Re: McDonnell Douglas & Boeing To Merge -- Press Release Text

Date:         19 Dec 96 03:06:31 
From:         kls@ohare.Chicago.COM (Karl Swartz)
Organization: Chicago Software Works, Menlo Park, California
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>> The MD-95 is almost surely dead.

>Agreed.

Stonecipher apparently says it will be built.  Coincidentally, this
week's AW&ST says the nose structure for the first MD-95 arrived in
Long Beach (from McDonnell Douglas Aerospace in Huntington Beach).
Assembly of the first MD-95 is due to start in April.

>The MD-8xs out there will go on flying through their life
>cycle whether or not McD belongs to Boeing or not. Does the mere fact that
>they are no longer in production render them "devalued?"

The market value of F100s and F70s took a steep dive when Fokker went
under, and hasn't really recovered even though the spares operation
was quickly sold and is on solid ground.  I'm not sure if that's a
good comparison or not, but think of fleet commonality.  Reno Air, for
example, has an MD-80/MD-90 fleet, and they derive a lot of the same
benefits as Southwest does from an all-737 fleet.

Today, if you were starting an airline in a similar business, which
aircraft would you choose?  Even buying used, the MD-80/90 is now at a
disadvantage to the 737 and A319/320/321, because in time you'll want
new planes and with the MD-80/90 you may not be able to get them, even
though Boeing/MacDAC is saying they'll continue production.

>In fact, I would say that the introduction of the MD-90 did more to
>devalue the MD-80 than stopping MD-80 production would.

I think the MD-80 could have been worse if there were not a fairly
painless path to a more state-of-the-art aircraft.

>> Seems fair to me, at least on the commercial side.  The only Douglas
>> piece which *might* have some staying power is the MD-11F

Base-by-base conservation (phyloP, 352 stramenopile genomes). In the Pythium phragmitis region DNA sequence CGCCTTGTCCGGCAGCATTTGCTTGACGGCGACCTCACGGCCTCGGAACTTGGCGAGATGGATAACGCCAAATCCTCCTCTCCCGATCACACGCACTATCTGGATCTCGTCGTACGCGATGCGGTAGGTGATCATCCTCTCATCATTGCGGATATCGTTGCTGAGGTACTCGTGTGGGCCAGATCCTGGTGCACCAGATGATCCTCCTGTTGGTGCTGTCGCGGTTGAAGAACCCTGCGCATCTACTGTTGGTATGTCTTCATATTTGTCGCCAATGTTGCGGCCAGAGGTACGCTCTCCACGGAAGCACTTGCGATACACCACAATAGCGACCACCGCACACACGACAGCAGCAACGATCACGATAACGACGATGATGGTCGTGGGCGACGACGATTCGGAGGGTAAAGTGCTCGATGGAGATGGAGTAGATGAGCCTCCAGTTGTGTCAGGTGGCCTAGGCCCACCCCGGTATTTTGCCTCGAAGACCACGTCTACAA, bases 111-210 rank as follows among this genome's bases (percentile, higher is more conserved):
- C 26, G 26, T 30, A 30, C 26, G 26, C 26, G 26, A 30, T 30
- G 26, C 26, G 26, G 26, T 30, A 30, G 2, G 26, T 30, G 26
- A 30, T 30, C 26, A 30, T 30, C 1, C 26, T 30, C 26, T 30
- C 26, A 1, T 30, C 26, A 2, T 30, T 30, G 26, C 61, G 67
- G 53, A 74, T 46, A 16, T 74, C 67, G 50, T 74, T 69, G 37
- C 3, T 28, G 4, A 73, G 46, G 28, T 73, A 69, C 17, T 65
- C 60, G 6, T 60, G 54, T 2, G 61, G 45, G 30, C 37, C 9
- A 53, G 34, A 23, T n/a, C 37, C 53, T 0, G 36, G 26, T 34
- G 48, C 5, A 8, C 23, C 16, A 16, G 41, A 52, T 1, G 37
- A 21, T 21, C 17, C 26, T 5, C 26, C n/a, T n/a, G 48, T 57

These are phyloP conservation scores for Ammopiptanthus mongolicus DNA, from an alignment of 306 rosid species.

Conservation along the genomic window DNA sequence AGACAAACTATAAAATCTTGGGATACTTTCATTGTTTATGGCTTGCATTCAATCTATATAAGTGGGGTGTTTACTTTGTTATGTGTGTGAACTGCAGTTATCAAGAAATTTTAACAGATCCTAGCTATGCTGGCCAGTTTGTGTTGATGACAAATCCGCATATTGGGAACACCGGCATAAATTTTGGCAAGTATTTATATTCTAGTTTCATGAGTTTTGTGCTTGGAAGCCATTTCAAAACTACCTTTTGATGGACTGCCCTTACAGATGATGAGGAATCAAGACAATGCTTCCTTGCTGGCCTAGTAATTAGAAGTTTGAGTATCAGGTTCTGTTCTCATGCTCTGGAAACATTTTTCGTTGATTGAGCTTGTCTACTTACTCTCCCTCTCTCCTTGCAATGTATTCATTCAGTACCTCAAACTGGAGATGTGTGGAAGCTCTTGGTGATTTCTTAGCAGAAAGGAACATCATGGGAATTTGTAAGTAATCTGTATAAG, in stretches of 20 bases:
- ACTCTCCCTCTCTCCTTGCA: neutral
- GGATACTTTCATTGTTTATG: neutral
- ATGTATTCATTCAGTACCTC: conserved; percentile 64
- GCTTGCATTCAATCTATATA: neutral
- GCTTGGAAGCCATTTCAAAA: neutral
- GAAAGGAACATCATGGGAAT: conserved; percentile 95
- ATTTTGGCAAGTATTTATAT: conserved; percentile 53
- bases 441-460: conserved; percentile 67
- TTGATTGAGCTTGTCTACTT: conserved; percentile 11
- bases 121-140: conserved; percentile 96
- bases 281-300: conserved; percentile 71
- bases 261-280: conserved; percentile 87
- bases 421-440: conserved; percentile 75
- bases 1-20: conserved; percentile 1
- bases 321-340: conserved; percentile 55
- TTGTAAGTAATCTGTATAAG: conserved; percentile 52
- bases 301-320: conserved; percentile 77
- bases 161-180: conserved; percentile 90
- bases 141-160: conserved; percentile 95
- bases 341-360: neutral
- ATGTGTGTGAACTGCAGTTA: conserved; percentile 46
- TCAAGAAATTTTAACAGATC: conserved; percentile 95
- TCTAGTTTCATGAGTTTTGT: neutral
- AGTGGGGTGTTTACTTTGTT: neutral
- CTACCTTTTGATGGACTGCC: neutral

>With both American and Delta showing marked DISinterest in the MD-11, I
>suspect that it is dead as a passenger aircraft already ...

That's why I specifically said MD-11*F*.  I agree, the passenger MD-11
is essentially dead.

>... and if the commercial version of the C-17 comes on line, wouldn't
>it better serve the needs of FexEx etc. than an MD-11F?

The MD-17 (commercial C-17) may lift greater weights, and has that
nice rear cargo door for really big stuff.  I don't see where either
is of great value to a package carrier like FedEx or UPS, though.
FedEx also has built up a huge fleet of MD-11s and DC-10s, and the
commonality is worth a fair amount to them.  I've heard that they are
nevertheless interested in the MD-17, but if true, I'd think it would
be for a different mission than the MD-11F, and thus would not
preclude more MD-11F purchases.

>My impression has been that the USAF really won't be needing a tanker any
>time soon. Last I read, the re-engined KC-135 is supposed to be in service
>until around 2030!!

They also have the KC-10s, which I think are being upgraded to a
cockpit similar to the MD-11 and/or C-17.

>If a new tanker IS required, I'd bet on a 767 derivative.

That sounds like the winning bet.

--
Karl Swartz	|Home	kls@chicago.com
		|Work	kls@netapp.com
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Moderator of sci.aeronautics.airliners -- Unix/network work pays the bills